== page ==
Antarctic Ozone Hole Shrinks, Divides in Two
GREENBELT, Maryland, September 30, 2002 (ENS) - The ozone hole over the Antarctic this September is not only smaller than it was in 2000 and 2001, but has split into two separate holes, according to scientists in the United States and Europe.
Every year since 1979, the return of sunlight to the high latitudes of the Southern Hemisphere has produced massive depletion of ozone over Antarctica. This year, the hole is smaller than at any time since 1988, atmospheric scientists say.
Scientists from the National Aeronautics and Space Administration (NASA) and the National Oceanic and Atmospheric Administration (NOAA) say the smaller ozone hole over the Antarctic is due to this year's warm stratospheric weather patterns.
Paul Newman, a lead ozone researcher at NASA's Goddard Space Flight Center, Greenbelt, Maryland, said this year, warmer than normal temperatures around the edge of the polar vortex are responsible for the smaller ozone loss.
"The Southern Hemisphere's stratosphere was unusually disturbed this year," said Craig Long, meteorologist at NOAA's Climate Prediction Center.
The unusual weather patterns were so strong, the ozone hole split into two pieces during late September.
The Climate Prediction Center has been monitoring and studying the ozone since the early 1970s. "This is the first time we've seen the polar vortex split in September," said Long.
"This breakdown is occurring exceptionally early in the year, about two months earlier than normal," confirmed Henk Eskes, a senior scientist at the Royal Netherlands Meteorological Institute. "The depth of the ozone hole this year also is unusually small, about half that recorded in 2001."
Last September, the Antarctic ozone hole was larger than the combined area of the United States, Canada and Mexico - about 24 million square kilometers (nine million square miles).
This year it measures about 15 million square kilometers (6 million square miles) - a little larger than Antarctica.
The stratosphere is that part of the atmosphere about six to 30 miles above the Earth's surface where the ozone layer is found. The ozone layer prevents much of the sun's harmful ultraviolet radiation from reaching the Earth's surface. Ultraviolet radiation is a primary cause of skin cancer.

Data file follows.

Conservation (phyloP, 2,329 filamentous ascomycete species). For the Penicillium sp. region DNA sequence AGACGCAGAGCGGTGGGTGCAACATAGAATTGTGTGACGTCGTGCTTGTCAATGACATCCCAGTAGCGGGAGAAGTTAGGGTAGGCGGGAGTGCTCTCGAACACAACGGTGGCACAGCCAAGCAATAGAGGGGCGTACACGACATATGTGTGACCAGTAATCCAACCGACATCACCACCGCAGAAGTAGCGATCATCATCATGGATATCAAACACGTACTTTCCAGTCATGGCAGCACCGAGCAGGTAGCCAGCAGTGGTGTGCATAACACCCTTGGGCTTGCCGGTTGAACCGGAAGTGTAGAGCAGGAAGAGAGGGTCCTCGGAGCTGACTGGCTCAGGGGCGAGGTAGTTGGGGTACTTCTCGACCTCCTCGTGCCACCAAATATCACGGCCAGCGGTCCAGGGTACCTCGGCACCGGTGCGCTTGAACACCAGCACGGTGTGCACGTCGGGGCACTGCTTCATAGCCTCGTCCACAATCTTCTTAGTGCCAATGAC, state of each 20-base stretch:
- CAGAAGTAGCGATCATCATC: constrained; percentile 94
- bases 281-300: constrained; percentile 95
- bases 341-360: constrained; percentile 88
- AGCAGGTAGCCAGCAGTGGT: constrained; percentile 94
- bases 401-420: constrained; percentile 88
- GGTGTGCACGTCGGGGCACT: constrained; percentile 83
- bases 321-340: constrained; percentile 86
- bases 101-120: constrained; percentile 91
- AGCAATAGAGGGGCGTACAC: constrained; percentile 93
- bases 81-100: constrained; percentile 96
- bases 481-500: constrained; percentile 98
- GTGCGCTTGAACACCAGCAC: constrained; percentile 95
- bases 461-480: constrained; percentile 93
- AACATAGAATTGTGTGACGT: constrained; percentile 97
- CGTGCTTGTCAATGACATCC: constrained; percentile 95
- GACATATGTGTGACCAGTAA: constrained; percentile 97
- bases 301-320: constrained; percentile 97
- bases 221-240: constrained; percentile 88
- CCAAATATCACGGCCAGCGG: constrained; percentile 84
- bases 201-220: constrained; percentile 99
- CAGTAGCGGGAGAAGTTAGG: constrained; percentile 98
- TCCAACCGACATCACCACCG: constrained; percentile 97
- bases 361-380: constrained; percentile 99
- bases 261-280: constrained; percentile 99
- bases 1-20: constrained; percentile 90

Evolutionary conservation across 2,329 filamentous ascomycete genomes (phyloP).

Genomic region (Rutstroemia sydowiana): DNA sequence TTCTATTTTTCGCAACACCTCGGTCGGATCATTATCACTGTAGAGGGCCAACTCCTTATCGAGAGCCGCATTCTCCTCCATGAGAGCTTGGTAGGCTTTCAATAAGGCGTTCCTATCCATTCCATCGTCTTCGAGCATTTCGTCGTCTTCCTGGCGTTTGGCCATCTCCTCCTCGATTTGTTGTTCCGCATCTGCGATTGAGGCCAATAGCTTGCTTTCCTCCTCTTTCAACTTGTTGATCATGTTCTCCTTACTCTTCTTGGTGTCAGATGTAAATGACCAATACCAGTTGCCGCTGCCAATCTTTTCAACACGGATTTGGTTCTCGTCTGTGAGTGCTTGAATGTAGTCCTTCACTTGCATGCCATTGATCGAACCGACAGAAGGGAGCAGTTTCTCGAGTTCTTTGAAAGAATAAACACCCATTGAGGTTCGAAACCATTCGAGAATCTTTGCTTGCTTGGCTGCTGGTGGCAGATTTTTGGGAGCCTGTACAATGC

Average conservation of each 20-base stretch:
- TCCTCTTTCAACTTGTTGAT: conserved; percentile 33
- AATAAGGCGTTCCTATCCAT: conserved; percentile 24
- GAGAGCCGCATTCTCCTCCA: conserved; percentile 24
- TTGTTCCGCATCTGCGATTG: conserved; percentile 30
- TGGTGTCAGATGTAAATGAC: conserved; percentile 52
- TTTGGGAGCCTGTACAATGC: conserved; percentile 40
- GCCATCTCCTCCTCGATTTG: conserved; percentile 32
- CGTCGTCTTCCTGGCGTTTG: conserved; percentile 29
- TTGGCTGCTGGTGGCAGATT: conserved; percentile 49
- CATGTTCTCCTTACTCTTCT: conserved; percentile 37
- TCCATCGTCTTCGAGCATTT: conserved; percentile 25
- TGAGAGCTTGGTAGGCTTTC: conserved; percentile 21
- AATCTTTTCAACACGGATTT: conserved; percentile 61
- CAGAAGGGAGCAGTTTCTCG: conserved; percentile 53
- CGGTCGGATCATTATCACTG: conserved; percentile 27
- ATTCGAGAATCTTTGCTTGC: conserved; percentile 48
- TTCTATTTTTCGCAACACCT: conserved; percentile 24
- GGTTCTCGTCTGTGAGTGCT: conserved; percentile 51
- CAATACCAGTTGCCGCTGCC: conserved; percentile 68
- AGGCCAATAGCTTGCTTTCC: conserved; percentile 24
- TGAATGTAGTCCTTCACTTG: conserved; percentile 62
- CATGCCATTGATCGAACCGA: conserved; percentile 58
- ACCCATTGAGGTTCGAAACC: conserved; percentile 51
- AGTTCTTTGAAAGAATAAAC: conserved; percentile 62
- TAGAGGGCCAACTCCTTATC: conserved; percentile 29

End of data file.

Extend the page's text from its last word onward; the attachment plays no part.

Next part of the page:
Since the early 1980s, the Antarctic ozone hole has developed every year starting in August or September. Depletion is caused by chlorine compounds such as chlorofluorocarbons, or CFCs, which had been used as refrigerants, solvents and foam blowing agents, and bromine compounds such as halons used to extinguish fires.
Ozone depletion occurs only at very low temperatures under the influence of solar radiation. As a result, the ozone hole only appears over the cold region of Antarctica, when the sun returns after the polar winter.
The coldest temperatures over the South Pole typically occur in August and September. Thin clouds form in these cold conditions, and chemical reactions on the cloud particles help chlorine and bromine gases to rapidly destroy ozone.
By early October, temperatures usually begin to warm, and thereafter the ozone layer starts to recover.
The Montreal Protocol and its amendments banned some chlorine and bromine compounds in 1995, because of their destructive effect on the ozone layer. But CFCs and halons still linger at high concentrations in the atmosphere.
Although the ozone hole is smaller this year, scientists are warning that a single year's unusual pattern does not make a long term trend.
Despite the optimistic forecast, Eskes warned the possibility that one of the two remnants will strengthen and form a new ozone hole "cannot be excluded."
The Dutch national research and information center for climate, climatic change and seismology, uses data from the European Space Agency's Global Ozone Monitoring Experiment instrument onboard the ERS-2 satellite to generate daily global ozone analyses and nine day ozone forecasts.
NOAA and NASA continuously observe Antarctic ozone with a combination of ground, balloon, and satellite based instruments.
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